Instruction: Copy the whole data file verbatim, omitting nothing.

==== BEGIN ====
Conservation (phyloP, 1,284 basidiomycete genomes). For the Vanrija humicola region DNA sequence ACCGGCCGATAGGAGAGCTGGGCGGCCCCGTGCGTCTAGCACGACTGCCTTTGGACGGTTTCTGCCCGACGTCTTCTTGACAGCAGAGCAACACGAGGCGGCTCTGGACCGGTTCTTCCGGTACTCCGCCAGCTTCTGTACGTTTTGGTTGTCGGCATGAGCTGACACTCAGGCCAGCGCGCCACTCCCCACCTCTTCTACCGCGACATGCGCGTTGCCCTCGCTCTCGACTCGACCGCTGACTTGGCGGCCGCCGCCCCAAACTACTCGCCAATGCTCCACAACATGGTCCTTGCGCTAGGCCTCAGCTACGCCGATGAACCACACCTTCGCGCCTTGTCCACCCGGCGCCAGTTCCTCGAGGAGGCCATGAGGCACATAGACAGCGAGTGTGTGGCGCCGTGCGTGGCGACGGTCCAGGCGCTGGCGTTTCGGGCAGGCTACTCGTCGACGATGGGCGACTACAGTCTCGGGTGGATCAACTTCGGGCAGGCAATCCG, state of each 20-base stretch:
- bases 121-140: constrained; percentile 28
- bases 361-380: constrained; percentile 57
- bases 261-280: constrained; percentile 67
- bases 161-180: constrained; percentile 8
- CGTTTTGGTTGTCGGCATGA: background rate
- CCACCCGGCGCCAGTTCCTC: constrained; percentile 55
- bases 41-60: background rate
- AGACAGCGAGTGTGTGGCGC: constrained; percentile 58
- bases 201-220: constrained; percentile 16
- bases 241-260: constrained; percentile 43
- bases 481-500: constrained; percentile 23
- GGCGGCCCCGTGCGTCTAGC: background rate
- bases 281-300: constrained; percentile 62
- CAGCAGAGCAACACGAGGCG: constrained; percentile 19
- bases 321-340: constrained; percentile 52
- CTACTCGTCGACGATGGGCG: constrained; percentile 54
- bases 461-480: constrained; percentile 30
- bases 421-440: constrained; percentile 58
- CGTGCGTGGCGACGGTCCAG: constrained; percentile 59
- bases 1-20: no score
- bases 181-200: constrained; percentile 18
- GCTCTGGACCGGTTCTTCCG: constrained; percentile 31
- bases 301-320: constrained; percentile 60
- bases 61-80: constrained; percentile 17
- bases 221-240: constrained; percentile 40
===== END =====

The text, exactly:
Conservation (phyloP, 1,284 basidiomycete genomes). For the Vanrija humicola region DNA sequence ACCGGCCGATAGGAGAGCTGGGCGGCCCCGTGCGTCTAGCACGACTGCCTTTGGACGGTTTCTGCCCGACGTCTTCTTGACAGCAGAGCAACACGAGGCGGCTCTGGACCGGTTCTTCCGGTACTCCGCCAGCTTCTGTACGTTTTGGTTGTCGGCATGAGCTGACACTCAGGCCAGCGCGCCACTCCCCACCTCTTCTACCGCGACATGCGCGTTGCCCTCGCTCTCGACTCGACCGCTGACTTGGCGGCCGCCGCCCCAAACTACTCGCCAATGCTCCACAACATGGTCCTTGCGCTAGGCCTCAGCTACGCCGATGAACCACACCTTCGCGCCTTGTCCACCCGGCGCCAGTTCCTCGAGGAGGCCATGAGGCACATAGACAGCGAGTGTGTGGCGCCGTGCGTGGCGACGGTCCAGGCGCTGGCGTTTCGGGCAGGCTACTCGTCGACGATGGGCGACTACAGTCTCGGGTGGATCAACTTCGGGCAGGCAATCCG, state of each 20-base stretch:
- bases 121-140: constrained; percentile 28
- bases 361-380: constrained; percentile 57
- bases 261-280: constrained; percentile 67
- bases 161-180: constrained; percentile 8
- CGTTTTGGTTGTCGGCATGA: background rate
- CCACCCGGCGCCAGTTCCTC: constrained; percentile 55
- bases 41-60: background rate
- AGACAGCGAGTGTGTGGCGC: constrained; percentile 58
- bases 201-220: constrained; percentile 16
- bases 241-260: constrained; percentile 43
- bases 481-500: constrained; percentile 23
- GGCGGCCCCGTGCGTCTAGC: background rate
- bases 281-300: constrained; percentile 62
- CAGCAGAGCAACACGAGGCG: constrained; percentile 19
- bases 321-340: constrained; percentile 52
- CTACTCGTCGACGATGGGCG: constrained; percentile 54
- bases 461-480: constrained; percentile 30
- bases 421-440: constrained; percentile 58
- CGTGCGTGGCGACGGTCCAG: constrained; percentile 59
- bases 1-20: no score
- bases 181-200: constrained; percentile 18
- GCTCTGGACCGGTTCTTCCG: constrained; percentile 31
- bases 301-320: constrained; percentile 60
- bases 61-80: constrained; percentile 17
- bases 221-240: constrained; percentile 40